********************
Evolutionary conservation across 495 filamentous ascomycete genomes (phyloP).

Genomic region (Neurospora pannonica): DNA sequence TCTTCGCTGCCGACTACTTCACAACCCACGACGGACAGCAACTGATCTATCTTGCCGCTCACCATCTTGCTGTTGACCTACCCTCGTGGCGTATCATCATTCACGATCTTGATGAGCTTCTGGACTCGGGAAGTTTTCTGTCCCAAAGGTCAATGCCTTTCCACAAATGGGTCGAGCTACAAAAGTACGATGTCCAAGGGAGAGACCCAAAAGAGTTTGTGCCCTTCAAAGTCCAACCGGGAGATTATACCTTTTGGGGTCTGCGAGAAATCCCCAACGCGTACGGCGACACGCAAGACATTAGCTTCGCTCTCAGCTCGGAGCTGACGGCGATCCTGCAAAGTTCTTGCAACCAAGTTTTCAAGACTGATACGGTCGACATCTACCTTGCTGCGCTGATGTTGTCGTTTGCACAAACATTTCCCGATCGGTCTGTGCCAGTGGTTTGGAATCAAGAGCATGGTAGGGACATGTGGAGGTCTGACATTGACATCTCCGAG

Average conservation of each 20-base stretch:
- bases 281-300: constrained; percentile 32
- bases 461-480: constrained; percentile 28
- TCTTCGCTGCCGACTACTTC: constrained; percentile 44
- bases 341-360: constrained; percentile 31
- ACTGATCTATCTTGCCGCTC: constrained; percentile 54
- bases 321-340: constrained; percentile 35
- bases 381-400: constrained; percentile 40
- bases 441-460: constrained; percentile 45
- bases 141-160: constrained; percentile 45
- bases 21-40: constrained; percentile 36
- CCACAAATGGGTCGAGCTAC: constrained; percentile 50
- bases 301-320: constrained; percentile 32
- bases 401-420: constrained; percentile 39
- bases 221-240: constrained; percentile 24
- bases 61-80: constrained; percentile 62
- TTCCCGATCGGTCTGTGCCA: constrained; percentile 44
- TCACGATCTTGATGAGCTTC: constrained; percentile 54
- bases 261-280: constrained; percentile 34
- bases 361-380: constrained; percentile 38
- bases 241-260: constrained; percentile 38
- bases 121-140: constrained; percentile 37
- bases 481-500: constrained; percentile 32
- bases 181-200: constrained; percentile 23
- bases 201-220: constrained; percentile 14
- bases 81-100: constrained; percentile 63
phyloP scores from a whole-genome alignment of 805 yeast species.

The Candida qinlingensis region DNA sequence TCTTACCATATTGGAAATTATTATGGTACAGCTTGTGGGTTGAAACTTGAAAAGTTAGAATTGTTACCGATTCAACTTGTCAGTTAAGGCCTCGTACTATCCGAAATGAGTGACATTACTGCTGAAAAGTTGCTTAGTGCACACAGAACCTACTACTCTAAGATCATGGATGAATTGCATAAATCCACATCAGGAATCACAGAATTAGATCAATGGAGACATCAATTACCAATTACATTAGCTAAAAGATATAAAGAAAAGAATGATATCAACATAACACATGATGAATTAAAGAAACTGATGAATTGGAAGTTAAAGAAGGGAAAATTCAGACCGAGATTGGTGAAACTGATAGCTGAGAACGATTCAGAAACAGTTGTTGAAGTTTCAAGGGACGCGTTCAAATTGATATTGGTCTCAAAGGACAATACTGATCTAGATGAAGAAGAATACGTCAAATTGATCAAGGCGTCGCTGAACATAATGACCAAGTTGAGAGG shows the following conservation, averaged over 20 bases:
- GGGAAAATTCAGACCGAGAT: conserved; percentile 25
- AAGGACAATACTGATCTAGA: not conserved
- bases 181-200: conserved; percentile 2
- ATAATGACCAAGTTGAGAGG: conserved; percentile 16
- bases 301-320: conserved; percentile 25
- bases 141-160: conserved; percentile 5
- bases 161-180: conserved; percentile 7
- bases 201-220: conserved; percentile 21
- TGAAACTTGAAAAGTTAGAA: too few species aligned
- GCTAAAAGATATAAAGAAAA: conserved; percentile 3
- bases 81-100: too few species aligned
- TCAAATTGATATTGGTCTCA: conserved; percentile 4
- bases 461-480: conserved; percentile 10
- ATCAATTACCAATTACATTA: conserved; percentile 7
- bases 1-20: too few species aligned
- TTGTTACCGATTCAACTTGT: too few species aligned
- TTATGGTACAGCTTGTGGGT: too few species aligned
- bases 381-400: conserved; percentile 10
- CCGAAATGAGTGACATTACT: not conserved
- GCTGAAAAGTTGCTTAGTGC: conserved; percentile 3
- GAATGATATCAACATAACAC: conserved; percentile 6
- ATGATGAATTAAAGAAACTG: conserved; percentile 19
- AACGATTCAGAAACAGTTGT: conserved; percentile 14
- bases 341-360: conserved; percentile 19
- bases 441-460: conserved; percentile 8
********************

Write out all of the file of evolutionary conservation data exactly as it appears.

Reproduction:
Evolutionary conservation across 495 filamentous ascomycete genomes (phyloP).

Genomic region (Neurospora pannonica): DNA sequence TCTTCGCTGCCGACTACTTCACAACCCACGACGGACAGCAACTGATCTATCTTGCCGCTCACCATCTTGCTGTTGACCTACCCTCGTGGCGTATCATCATTCACGATCTTGATGAGCTTCTGGACTCGGGAAGTTTTCTGTCCCAAAGGTCAATGCCTTTCCACAAATGGGTCGAGCTACAAAAGTACGATGTCCAAGGGAGAGACCCAAAAGAGTTTGTGCCCTTCAAAGTCCAACCGGGAGATTATACCTTTTGGGGTCTGCGAGAAATCCCCAACGCGTACGGCGACACGCAAGACATTAGCTTCGCTCTCAGCTCGGAGCTGACGGCGATCCTGCAAAGTTCTTGCAACCAAGTTTTCAAGACTGATACGGTCGACATCTACCTTGCTGCGCTGATGTTGTCGTTTGCACAAACATTTCCCGATCGGTCTGTGCCAGTGGTTTGGAATCAAGAGCATGGTAGGGACATGTGGAGGTCTGACATTGACATCTCCGAG

Average conservation of each 20-base stretch:
- bases 281-300: constrained; percentile 32
- bases 461-480: constrained; percentile 28
- TCTTCGCTGCCGACTACTTC: constrained; percentile 44
- bases 341-360: constrained; percentile 31
- ACTGATCTATCTTGCCGCTC: constrained; percentile 54
- bases 321-340: constrained; percentile 35
- bases 381-400: constrained; percentile 40
- bases 441-460: constrained; percentile 45
- bases 141-160: constrained; percentile 45
- bases 21-40: constrained; percentile 36
- CCACAAATGGGTCGAGCTAC: constrained; percentile 50
- bases 301-320: constrained; percentile 32
- bases 401-420: constrained; percentile 39
- bases 221-240: constrained; percentile 24
- bases 61-80: constrained; percentile 62
- TTCCCGATCGGTCTGTGCCA: constrained; percentile 44
- TCACGATCTTGATGAGCTTC: constrained; percentile 54
- bases 261-280: constrained; percentile 34
- bases 361-380: constrained; percentile 38
- bases 241-260: constrained; percentile 38
- bases 121-140: constrained; percentile 37
- bases 481-500: constrained; percentile 32
- bases 181-200: constrained; percentile 23
- bases 201-220: constrained; percentile 14
- bases 81-100: constrained; percentile 63
phyloP scores from a whole-genome alignment of 805 yeast species.

The Candida qinlingensis region DNA sequence TCTTACCATATTGGAAATTATTATGGTACAGCTTGTGGGTTGAAACTTGAAAAGTTAGAATTGTTACCGATTCAACTTGTCAGTTAAGGCCTCGTACTATCCGAAATGAGTGACATTACTGCTGAAAAGTTGCTTAGTGCACACAGAACCTACTACTCTAAGATCATGGATGAATTGCATAAATCCACATCAGGAATCACAGAATTAGATCAATGGAGACATCAATTACCAATTACATTAGCTAAAAGATATAAAGAAAAGAATGATATCAACATAACACATGATGAATTAAAGAAACTGATGAATTGGAAGTTAAAGAAGGGAAAATTCAGACCGAGATTGGTGAAACTGATAGCTGAGAACGATTCAGAAACAGTTGTTGAAGTTTCAAGGGACGCGTTCAAATTGATATTGGTCTCAAAGGACAATACTGATCTAGATGAAGAAGAATACGTCAAATTGATCAAGGCGTCGCTGAACATAATGACCAAGTTGAGAGG shows the following conservation, averaged over 20 bases:
- GGGAAAATTCAGACCGAGAT: conserved; percentile 25
- AAGGACAATACTGATCTAGA: not conserved
- bases 181-200: conserved; percentile 2
- ATAATGACCAAGTTGAGAGG: conserved; percentile 16
- bases 301-320: conserved; percentile 25
- bases 141-160: conserved; percentile 5
- bases 161-180: conserved; percentile 7
- bases 201-220: conserved; percentile 21
- TGAAACTTGAAAAGTTAGAA: too few species aligned
- GCTAAAAGATATAAAGAAAA: conserved; percentile 3
- bases 81-100: too few species aligned
- TCAAATTGATATTGGTCTCA: conserved; percentile 4
- bases 461-480: conserved; percentile 10
- ATCAATTACCAATTACATTA: conserved; percentile 7
- bases 1-20: too few species aligned
- TTGTTACCGATTCAACTTGT: too few species aligned
- TTATGGTACAGCTTGTGGGT: too few species aligned
- bases 381-400: conserved; percentile 10
- CCGAAATGAGTGACATTACT: not conserved
- GCTGAAAAGTTGCTTAGTGC: conserved; percentile 3
- GAATGATATCAACATAACAC: conserved; percentile 6
- ATGATGAATTAAAGAAACTG: conserved; percentile 19
- AACGATTCAGAAACAGTTGT: conserved; percentile 14
- bases 341-360: conserved; percentile 19
- bases 441-460: conserved; percentile 8